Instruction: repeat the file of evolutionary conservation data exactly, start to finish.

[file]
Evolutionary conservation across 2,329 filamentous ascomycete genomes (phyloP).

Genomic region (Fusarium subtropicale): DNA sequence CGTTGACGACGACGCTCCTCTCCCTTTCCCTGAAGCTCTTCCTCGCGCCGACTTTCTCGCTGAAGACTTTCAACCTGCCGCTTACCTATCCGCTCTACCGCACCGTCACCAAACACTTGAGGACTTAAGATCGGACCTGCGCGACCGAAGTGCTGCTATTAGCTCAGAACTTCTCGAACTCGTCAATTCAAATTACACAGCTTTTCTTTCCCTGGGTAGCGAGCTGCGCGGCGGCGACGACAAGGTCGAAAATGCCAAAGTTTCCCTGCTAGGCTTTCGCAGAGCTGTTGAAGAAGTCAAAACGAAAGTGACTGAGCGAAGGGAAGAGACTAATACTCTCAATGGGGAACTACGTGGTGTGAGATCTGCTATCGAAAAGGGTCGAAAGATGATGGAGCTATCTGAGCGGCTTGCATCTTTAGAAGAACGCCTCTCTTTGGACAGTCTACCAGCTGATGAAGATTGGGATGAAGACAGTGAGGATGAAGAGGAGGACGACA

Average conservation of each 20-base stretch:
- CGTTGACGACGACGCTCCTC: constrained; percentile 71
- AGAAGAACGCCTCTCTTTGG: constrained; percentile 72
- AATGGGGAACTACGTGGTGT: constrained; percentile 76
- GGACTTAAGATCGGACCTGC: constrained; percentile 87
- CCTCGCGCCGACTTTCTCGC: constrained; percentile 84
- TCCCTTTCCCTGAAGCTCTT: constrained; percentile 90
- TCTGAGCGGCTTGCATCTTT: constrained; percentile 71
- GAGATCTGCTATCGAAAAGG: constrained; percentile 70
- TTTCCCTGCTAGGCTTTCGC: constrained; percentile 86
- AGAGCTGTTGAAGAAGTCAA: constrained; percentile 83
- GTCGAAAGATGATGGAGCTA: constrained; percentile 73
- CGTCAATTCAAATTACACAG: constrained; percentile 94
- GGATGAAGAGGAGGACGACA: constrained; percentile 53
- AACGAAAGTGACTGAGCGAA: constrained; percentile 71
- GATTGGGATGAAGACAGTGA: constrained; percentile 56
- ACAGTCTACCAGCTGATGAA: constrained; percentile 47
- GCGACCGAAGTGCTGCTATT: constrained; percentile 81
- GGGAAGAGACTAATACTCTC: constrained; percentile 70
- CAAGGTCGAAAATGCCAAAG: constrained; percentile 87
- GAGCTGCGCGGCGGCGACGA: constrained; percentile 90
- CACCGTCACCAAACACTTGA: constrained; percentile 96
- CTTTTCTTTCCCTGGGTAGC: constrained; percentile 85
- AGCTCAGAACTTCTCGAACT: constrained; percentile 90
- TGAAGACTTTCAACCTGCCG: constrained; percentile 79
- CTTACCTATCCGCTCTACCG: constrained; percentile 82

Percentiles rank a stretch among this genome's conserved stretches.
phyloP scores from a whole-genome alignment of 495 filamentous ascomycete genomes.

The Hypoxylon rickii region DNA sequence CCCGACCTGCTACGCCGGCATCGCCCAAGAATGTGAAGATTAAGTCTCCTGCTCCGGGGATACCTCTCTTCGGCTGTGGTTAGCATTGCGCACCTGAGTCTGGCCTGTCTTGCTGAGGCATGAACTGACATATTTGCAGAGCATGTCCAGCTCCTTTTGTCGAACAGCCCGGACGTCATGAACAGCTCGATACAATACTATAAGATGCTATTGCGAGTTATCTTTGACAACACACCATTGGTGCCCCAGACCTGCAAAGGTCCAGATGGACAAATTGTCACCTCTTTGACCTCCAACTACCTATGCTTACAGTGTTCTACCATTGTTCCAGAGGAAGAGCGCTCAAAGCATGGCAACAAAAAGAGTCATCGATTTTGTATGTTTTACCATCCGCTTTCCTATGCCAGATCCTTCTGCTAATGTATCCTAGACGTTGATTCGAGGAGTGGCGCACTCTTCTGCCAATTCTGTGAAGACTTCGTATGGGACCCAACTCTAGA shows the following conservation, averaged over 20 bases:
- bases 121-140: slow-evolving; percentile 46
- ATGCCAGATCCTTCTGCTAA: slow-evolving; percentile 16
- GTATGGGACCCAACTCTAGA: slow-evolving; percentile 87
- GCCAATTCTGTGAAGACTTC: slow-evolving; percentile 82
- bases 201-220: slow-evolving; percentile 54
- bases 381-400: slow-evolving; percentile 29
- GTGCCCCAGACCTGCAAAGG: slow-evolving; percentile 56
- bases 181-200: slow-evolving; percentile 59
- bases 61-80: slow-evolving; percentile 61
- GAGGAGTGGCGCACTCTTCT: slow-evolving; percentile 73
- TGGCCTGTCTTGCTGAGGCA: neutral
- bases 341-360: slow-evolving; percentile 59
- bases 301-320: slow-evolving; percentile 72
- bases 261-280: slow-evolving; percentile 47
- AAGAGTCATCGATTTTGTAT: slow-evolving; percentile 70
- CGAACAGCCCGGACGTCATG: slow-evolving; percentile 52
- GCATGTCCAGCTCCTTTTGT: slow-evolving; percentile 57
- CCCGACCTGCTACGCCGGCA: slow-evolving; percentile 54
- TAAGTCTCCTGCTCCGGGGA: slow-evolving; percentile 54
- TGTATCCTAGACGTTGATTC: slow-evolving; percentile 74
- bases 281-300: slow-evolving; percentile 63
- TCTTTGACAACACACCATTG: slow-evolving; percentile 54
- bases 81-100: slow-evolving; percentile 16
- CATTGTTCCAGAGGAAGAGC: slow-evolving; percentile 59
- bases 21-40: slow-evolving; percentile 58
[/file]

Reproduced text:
Evolutionary conservation across 2,329 filamentous ascomycete genomes (phyloP).

Genomic region (Fusarium subtropicale): DNA sequence CGTTGACGACGACGCTCCTCTCCCTTTCCCTGAAGCTCTTCCTCGCGCCGACTTTCTCGCTGAAGACTTTCAACCTGCCGCTTACCTATCCGCTCTACCGCACCGTCACCAAACACTTGAGGACTTAAGATCGGACCTGCGCGACCGAAGTGCTGCTATTAGCTCAGAACTTCTCGAACTCGTCAATTCAAATTACACAGCTTTTCTTTCCCTGGGTAGCGAGCTGCGCGGCGGCGACGACAAGGTCGAAAATGCCAAAGTTTCCCTGCTAGGCTTTCGCAGAGCTGTTGAAGAAGTCAAAACGAAAGTGACTGAGCGAAGGGAAGAGACTAATACTCTCAATGGGGAACTACGTGGTGTGAGATCTGCTATCGAAAAGGGTCGAAAGATGATGGAGCTATCTGAGCGGCTTGCATCTTTAGAAGAACGCCTCTCTTTGGACAGTCTACCAGCTGATGAAGATTGGGATGAAGACAGTGAGGATGAAGAGGAGGACGACA

Average conservation of each 20-base stretch:
- CGTTGACGACGACGCTCCTC: constrained; percentile 71
- AGAAGAACGCCTCTCTTTGG: constrained; percentile 72
- AATGGGGAACTACGTGGTGT: constrained; percentile 76
- GGACTTAAGATCGGACCTGC: constrained; percentile 87
- CCTCGCGCCGACTTTCTCGC: constrained; percentile 84
- TCCCTTTCCCTGAAGCTCTT: constrained; percentile 90
- TCTGAGCGGCTTGCATCTTT: constrained; percentile 71
- GAGATCTGCTATCGAAAAGG: constrained; percentile 70
- TTTCCCTGCTAGGCTTTCGC: constrained; percentile 86
- AGAGCTGTTGAAGAAGTCAA: constrained; percentile 83
- GTCGAAAGATGATGGAGCTA: constrained; percentile 73
- CGTCAATTCAAATTACACAG: constrained; percentile 94
- GGATGAAGAGGAGGACGACA: constrained; percentile 53
- AACGAAAGTGACTGAGCGAA: constrained; percentile 71
- GATTGGGATGAAGACAGTGA: constrained; percentile 56
- ACAGTCTACCAGCTGATGAA: constrained; percentile 47
- GCGACCGAAGTGCTGCTATT: constrained; percentile 81
- GGGAAGAGACTAATACTCTC: constrained; percentile 70
- CAAGGTCGAAAATGCCAAAG: constrained; percentile 87
- GAGCTGCGCGGCGGCGACGA: constrained; percentile 90
- CACCGTCACCAAACACTTGA: constrained; percentile 96
- CTTTTCTTTCCCTGGGTAGC: constrained; percentile 85
- AGCTCAGAACTTCTCGAACT: constrained; percentile 90
- TGAAGACTTTCAACCTGCCG: constrained; percentile 79
- CTTACCTATCCGCTCTACCG: constrained; percentile 82

Percentiles rank a stretch among this genome's conserved stretches.
phyloP scores from a whole-genome alignment of 495 filamentous ascomycete genomes.

The Hypoxylon rickii region DNA sequence CCCGACCTGCTACGCCGGCATCGCCCAAGAATGTGAAGATTAAGTCTCCTGCTCCGGGGATACCTCTCTTCGGCTGTGGTTAGCATTGCGCACCTGAGTCTGGCCTGTCTTGCTGAGGCATGAACTGACATATTTGCAGAGCATGTCCAGCTCCTTTTGTCGAACAGCCCGGACGTCATGAACAGCTCGATACAATACTATAAGATGCTATTGCGAGTTATCTTTGACAACACACCATTGGTGCCCCAGACCTGCAAAGGTCCAGATGGACAAATTGTCACCTCTTTGACCTCCAACTACCTATGCTTACAGTGTTCTACCATTGTTCCAGAGGAAGAGCGCTCAAAGCATGGCAACAAAAAGAGTCATCGATTTTGTATGTTTTACCATCCGCTTTCCTATGCCAGATCCTTCTGCTAATGTATCCTAGACGTTGATTCGAGGAGTGGCGCACTCTTCTGCCAATTCTGTGAAGACTTCGTATGGGACCCAACTCTAGA shows the following conservation, averaged over 20 bases:
- bases 121-140: slow-evolving; percentile 46
- ATGCCAGATCCTTCTGCTAA: slow-evolving; percentile 16
- GTATGGGACCCAACTCTAGA: slow-evolving; percentile 87
- GCCAATTCTGTGAAGACTTC: slow-evolving; percentile 82
- bases 201-220: slow-evolving; percentile 54
- bases 381-400: slow-evolving; percentile 29
- GTGCCCCAGACCTGCAAAGG: slow-evolving; percentile 56
- bases 181-200: slow-evolving; percentile 59
- bases 61-80: slow-evolving; percentile 61
- GAGGAGTGGCGCACTCTTCT: slow-evolving; percentile 73
- TGGCCTGTCTTGCTGAGGCA: neutral
- bases 341-360: slow-evolving; percentile 59
- bases 301-320: slow-evolving; percentile 72
- bases 261-280: slow-evolving; percentile 47
- AAGAGTCATCGATTTTGTAT: slow-evolving; percentile 70
- CGAACAGCCCGGACGTCATG: slow-evolving; percentile 52
- GCATGTCCAGCTCCTTTTGT: slow-evolving; percentile 57
- CCCGACCTGCTACGCCGGCA: slow-evolving; percentile 54
- TAAGTCTCCTGCTCCGGGGA: slow-evolving; percentile 54
- TGTATCCTAGACGTTGATTC: slow-evolving; percentile 74
- bases 281-300: slow-evolving; percentile 63
- TCTTTGACAACACACCATTG: slow-evolving; percentile 54
- bases 81-100: slow-evolving; percentile 16
- CATTGTTCCAGAGGAAGAGC: slow-evolving; percentile 59
- bases 21-40: slow-evolving; percentile 58